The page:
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What is Considered Neglect of a Child in California? Important Information – 2024

January 29, 2024

What is Considered Neglect of a Child in California?

What is Considered Neglect of a Child in California?

In California, neglect of a child is defined as the failure of a parent or guardian to provide adequate supervision and care. 

The law applies to all caregivers responsible for a child’s well-being and safety, including parents, legal guardians, relatives, or any other person or institution that has been granted custody of the child.

This blog post will give an overview of what the law in California defines as child neglect and the legal proceedings that happen after allegations of child neglect. 

What Are Examples of Child Neglect According to WIC 300?

California Welfare and Institutions Code (WIC) 300 is the legal definition of neglect. It defines what actions constitute neglect and outlines what steps cps can take in cases of alleged negligence. 

It also sets out the rights of parents to defend themselves against allegations of neglect, as well as what recourse cps has if parental rights are terminated.

Examples of neglect, according to California’s Welfare and Institutions Code (WIC) 300, include:

  • Failing to provide a child with adequate food, clothing, shelter, medical care, and supervision;
  • Abandoning the child or leaving him/her in an unsafe environment;
  • Not providing a safe and secure home;
  • Failing to ensure the child’s emotional or physical development due to lack of care or supervision;
  • Allowing a situation that results in the death, sexual assault, exploitation, abduction, or severe physical injury of a child; and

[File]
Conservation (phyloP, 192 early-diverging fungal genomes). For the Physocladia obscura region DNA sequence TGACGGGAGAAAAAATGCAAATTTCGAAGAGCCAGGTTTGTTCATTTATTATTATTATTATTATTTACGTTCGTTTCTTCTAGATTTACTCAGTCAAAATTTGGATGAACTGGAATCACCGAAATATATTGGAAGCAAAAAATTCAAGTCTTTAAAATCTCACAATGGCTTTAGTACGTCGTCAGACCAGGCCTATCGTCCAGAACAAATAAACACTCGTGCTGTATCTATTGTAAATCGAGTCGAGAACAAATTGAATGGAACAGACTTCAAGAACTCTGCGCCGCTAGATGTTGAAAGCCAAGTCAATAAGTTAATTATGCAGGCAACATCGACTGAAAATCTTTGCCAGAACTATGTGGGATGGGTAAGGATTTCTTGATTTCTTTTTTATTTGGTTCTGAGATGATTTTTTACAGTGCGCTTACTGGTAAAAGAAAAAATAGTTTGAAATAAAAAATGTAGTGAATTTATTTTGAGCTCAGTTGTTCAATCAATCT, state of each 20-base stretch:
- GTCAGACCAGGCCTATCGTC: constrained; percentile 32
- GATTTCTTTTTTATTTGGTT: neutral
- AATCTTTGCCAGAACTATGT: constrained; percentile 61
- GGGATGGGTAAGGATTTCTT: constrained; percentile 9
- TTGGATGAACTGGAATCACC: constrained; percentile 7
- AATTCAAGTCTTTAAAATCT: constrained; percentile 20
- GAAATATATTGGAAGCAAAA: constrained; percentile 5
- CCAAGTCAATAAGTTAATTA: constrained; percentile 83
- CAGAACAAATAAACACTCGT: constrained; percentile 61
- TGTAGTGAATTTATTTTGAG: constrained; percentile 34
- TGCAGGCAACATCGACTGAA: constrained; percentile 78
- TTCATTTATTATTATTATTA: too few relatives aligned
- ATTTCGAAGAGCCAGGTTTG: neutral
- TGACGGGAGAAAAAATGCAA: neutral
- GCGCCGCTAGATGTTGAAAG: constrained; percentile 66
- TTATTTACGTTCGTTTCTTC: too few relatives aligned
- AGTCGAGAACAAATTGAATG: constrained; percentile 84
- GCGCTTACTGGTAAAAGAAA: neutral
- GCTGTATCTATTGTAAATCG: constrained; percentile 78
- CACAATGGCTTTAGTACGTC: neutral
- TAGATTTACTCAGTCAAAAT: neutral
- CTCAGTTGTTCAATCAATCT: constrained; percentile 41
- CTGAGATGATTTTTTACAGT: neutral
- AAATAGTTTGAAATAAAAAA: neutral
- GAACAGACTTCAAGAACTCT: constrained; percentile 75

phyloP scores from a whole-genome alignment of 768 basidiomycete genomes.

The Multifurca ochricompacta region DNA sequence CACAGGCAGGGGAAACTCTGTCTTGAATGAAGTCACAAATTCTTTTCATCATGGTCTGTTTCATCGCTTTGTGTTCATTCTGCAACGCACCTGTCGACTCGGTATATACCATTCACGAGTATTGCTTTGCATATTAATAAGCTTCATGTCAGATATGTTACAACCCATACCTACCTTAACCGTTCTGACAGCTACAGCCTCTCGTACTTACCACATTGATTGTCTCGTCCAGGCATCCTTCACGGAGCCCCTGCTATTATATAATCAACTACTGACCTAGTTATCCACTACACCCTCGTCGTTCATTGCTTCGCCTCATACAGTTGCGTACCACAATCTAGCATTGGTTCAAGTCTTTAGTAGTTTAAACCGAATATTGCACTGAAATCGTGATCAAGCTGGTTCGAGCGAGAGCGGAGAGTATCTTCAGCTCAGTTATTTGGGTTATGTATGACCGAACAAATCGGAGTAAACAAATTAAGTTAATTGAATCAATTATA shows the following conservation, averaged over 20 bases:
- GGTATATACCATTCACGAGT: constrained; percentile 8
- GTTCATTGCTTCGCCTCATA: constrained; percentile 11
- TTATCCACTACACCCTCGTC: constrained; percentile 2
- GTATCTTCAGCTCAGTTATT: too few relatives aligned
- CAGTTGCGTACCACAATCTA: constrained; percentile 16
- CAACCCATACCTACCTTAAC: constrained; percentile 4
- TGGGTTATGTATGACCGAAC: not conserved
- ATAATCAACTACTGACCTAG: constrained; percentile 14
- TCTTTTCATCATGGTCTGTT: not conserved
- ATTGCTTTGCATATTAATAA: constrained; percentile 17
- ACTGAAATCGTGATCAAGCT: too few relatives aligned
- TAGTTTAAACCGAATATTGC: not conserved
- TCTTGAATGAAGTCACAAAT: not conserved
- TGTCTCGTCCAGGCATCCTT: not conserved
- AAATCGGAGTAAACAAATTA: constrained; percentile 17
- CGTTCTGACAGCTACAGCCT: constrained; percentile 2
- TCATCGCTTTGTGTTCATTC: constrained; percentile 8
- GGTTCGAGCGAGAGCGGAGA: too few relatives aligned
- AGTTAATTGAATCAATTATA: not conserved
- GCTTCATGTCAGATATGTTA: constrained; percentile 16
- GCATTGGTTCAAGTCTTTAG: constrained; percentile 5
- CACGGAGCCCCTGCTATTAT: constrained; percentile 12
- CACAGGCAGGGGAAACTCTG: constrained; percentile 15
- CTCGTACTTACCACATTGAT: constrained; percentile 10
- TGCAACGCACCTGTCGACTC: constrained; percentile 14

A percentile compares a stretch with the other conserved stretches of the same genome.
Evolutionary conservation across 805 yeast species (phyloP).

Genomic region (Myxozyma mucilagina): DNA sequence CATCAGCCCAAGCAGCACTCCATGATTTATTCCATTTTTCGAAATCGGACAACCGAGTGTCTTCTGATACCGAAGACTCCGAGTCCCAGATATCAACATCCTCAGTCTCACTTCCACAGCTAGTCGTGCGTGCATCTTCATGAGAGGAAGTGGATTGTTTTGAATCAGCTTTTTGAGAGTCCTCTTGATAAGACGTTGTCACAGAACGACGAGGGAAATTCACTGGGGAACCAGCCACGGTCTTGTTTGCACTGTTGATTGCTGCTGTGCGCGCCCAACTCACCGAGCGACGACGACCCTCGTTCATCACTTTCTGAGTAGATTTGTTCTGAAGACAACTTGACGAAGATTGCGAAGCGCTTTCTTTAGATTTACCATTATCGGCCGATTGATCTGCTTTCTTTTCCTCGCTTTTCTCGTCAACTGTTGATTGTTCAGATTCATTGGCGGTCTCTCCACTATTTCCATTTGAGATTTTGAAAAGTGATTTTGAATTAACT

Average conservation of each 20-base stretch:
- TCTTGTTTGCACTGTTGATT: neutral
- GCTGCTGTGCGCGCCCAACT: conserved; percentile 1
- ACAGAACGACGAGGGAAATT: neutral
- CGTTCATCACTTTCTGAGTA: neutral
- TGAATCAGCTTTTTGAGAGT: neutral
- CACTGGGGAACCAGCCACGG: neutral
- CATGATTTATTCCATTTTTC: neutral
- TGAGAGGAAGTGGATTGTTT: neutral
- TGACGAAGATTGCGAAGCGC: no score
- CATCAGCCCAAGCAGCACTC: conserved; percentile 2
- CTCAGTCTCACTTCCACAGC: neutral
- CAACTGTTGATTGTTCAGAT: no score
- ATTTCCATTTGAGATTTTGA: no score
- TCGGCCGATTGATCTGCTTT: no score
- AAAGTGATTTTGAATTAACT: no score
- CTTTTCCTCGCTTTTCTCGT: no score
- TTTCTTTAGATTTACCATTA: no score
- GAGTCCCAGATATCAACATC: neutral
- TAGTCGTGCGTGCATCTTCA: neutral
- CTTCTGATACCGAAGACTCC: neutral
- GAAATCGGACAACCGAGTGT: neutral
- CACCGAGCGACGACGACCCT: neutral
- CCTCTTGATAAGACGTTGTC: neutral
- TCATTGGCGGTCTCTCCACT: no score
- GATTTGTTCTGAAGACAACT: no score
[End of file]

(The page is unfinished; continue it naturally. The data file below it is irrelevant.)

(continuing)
• Not providing adequate protection from verbal abuse.

Neglect can also mean not providing appropriate emotional and psychological care, refusing to acknowledge a child’s individual needs, or exposing the child to physical danger.

What are Substantiated Allegations of Child Neglect?

When an allegation of child abuse is made, an investigation is conducted by a California Social Services Agency (SSA), such as Child Protective Services (CPS) or Child Welfare Services (CWS), to determine if the allegation is unfounded, inconclusive, or substantiated. 

CPS, DCFS, CWS, and SSA all use social workers to determine substantiated allegations of child neglect. When an allegation of neglect is made, CPS will investigate whether sufficient evidence exists. If the allegations are found to be true, then a juvenile dependency court hearing may be held.

If the allegation is substantiated, the county will refer the information regarding the caregiver along with case information to the Child Abuse Central Index (CACI) of the California Department of Justice for inclusion in the statewide database.

What is Juvenile Dependency Court?

The juvenile dependency court is a special court that deals with cases involving the abuse or neglect of a minor child. It is separate from criminal court and has its own procedures and standards for determining a child’s best interests.